Count Basie Orchestra: Swinging, Singing, Playing
Count Basie Orchestra
Swinging, Singing, Playing
Although over a quarter-century has elapsed since the passing of Count Basie in 1984, the bandleader and pianist's legacy has proved one of the most durable from the big band era, and the Basie band's Swinging, Singing, Playing maintains the Basie tradition and carries it triumphantly into the new millennium. Dennis Wilson (not to be confused with his late Beach Boys namesake), who served in the Basie trombone section from 1977-87, first under Basie himself, then under Thad Jones and Frank Foster, returns to conduct the current ensemble in eleven of his own Basie-styled charts, including four original compositions. (Wilson is now Professor of Music at the University of Michigan, Ann Arbor).
"Giant Blues Flag Waver" is Wilson's compositional opening salvo, in which the traditional Basie groove joins forces with John Coltrane's "Giant Steps," with tenor saxophonist Doug Lawrence, drummer Marion Felder and guest pianist Geri Allen in the solo spotlight. Another guest, bassist Rufus Reid, captures solo honors on "Naiomi's Blues," which Wilson named for his daughter. Wilson says that he composed "Dark Morning" on the very day of Basie's death. It has remained unrecorded until here, where it receives a midnight-blue velvet treatment reminiscent of Neal Hefti's "Li'l Darlin'" and Henry Mancini's "Dreamsville." It's highlighted by Michael Williams' bucket-muted trumpet saluting Freddie Hubbard.
The 87-year-old scat master Jon Hendricks teams with the thirtysomething British show business prodigy Jamie Cullum at the piano on the Basie-meets-James Brown (plus a hint of Joe Zawinul's "Birdland") "Blues On Mack Avenue," which also features Wilson in a plunger-muted solo saluting the late Basie trombonist Al Grey, in addition to an open statement by Wilson's Basie predecessor Curtis Fuller. (The album closes with the iconic Basie piano tag, on which Cullum maintains the final chord in a nod to The Beatles' "A Day In the Life," accompanied by Hendricks' laughter).
Flutist Frank Wess, a Basie veteran of nearly three decades (he introduced the flute into the Basie repertoire while doubling on alto and tenor), rejoins the band for Quincy Jones's "Jessica's Day," nearly 50 years after he first recorded the tune with Basie. Wilson has expanded Wess' flute lead on the original recording, Basie One More Time (Roulette, 1960), into a fully-realized solo feature, and the octogenarian Wess succeeds brilliantly.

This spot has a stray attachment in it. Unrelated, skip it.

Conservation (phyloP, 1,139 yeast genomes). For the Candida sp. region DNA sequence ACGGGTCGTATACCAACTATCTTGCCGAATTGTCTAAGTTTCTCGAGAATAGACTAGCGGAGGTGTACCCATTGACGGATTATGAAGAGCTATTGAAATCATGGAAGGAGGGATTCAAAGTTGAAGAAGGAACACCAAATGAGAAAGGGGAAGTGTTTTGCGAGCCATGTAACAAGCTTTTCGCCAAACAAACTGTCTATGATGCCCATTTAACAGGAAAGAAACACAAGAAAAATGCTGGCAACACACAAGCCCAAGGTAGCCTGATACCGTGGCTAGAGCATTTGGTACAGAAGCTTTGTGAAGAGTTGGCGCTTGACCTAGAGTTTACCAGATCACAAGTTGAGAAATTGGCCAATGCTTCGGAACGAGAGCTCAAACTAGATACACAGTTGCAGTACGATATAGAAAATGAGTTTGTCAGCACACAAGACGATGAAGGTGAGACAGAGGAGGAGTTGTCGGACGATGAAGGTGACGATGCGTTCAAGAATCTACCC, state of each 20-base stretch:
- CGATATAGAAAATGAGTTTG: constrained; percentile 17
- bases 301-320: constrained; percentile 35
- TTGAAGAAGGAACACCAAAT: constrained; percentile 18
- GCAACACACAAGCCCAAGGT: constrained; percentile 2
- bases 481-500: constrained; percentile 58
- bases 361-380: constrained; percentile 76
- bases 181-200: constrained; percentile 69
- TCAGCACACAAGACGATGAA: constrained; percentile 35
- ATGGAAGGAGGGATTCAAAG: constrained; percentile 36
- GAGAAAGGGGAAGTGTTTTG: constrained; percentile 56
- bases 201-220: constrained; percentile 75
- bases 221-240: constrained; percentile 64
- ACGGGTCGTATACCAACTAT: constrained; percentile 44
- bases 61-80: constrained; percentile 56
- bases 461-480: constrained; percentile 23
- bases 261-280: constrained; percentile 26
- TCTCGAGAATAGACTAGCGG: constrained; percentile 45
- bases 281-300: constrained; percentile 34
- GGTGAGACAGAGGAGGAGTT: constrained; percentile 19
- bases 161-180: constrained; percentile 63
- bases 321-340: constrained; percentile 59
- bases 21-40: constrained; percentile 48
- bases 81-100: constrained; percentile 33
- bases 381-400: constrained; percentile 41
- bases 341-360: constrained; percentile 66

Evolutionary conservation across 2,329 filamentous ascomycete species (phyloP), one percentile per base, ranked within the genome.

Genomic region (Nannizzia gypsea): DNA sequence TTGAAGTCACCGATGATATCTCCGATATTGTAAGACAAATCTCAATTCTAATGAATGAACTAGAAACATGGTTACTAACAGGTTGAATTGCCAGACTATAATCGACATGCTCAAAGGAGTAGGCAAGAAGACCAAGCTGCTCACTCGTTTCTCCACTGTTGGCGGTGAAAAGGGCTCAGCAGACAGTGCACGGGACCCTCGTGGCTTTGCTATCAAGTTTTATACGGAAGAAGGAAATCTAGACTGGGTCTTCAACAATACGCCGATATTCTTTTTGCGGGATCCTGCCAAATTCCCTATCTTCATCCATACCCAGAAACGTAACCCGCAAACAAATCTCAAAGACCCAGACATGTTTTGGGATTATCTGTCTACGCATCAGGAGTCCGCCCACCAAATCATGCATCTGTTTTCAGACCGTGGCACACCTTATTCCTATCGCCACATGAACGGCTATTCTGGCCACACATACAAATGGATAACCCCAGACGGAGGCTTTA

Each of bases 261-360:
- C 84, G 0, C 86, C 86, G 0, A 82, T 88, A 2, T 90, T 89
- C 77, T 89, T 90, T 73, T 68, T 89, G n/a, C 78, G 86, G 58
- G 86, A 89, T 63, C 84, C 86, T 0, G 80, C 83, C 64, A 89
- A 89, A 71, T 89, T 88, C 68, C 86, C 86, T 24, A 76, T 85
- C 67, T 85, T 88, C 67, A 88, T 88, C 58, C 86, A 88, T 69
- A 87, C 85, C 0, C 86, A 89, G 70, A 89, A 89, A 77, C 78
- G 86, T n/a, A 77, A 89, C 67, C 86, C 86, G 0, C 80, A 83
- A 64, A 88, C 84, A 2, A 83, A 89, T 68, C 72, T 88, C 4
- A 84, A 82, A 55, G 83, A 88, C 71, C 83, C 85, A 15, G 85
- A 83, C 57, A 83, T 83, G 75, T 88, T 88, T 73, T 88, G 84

In 1985, the Basie ensemble under Thad Jones appeared on The Manhattan Transfer's Grammy-winning Vocalese album (Atlantic, since reissued on Rhino), and one of the vocal quartet's founding members, Janis Siegel, reunites with the band in tributes to Ella Fitzgerald and Sarah Vaughan, both of whom enjoyed long associations with Basie. Andre Previn's late-1950s paean to hipness "Like Young" is firmly in "First Lady Of Song" vein, while "Close Your Eyes" and "I Have Waited So Long," composed by Vaughan herself and featuring just the sax section led by the superb Marshall McDonald, echo "The Divine One," as Vaughan was nicknamed. Thad's older brother, the nonagenarian Hank Jones, provides outstanding piano accompaniment to all of Siegel's vocals.
The album's sole liability is vocalist Nnenna Freelon on "Too Close for Comfort" and Jerome Kern's "Yesterdays." She sings flat on the latter and her attempts at scat do not match those of either Siegel or Hendricks elsewhere on the CD ("Yesterdays" is redeemed by the electrifying drumming of Basie veteran Butch Miles. Cullum's vocal contribution is the Oscar Levant/Stanley Adams standard "Blame It On My Youth," which Wilson indicates as a salute to Tony Bennett, whose A Swingin' Christmas (Sony/Columbia, 2008), featuring the Basie band, was recorded just a few months earlier. On all other "Counts," however, Swinging, Singing, and Playing is an absolute winner.
Tracks: Too Close for Comfort; Giant Blues Flag Waver; Like Young; Jessica's Day; Blame It On My Youth; Close Your Eyes; Naiomi's Blues; Yesterdays; I Have Waited So Long; Dark Morning; Blues On Mack Avenue.
Personnel: Dennis Wilson: conductor, composer, arranger, trombone; Bill Hughes: leader, bass trombone; Marshall McDonald: lead alto sax; Grant Langford: alto sax; Doug Lawrence: tenor sax; Doug Miller: tenor sax; John Williams: baritone sax; William "Scotty" Barnhart: trumpet; Michael Williams: trumpet; Kris Johnson: trumpet; James Zollar: trumpet; Dave Keim: lead trombone; Clarence Bank: trombone; Alvin Walker: trombone; Barry Cooper: bass trombone; Tony Suggs: piano; Will Matthews: guitar; James Leary: bass; Marion Felder: drums. Guest Artists: Nnenna Freelon: vocals; Janis Siegel: vocals; Jon Hendricks: vocals; Jamie Cullum: vocals, piano; Geri Allen: piano; Hank Jones: piano; Rufus Reid: bass; Butch Miles: drums; Frank Wess: flute; Curtis Fuller: trombone.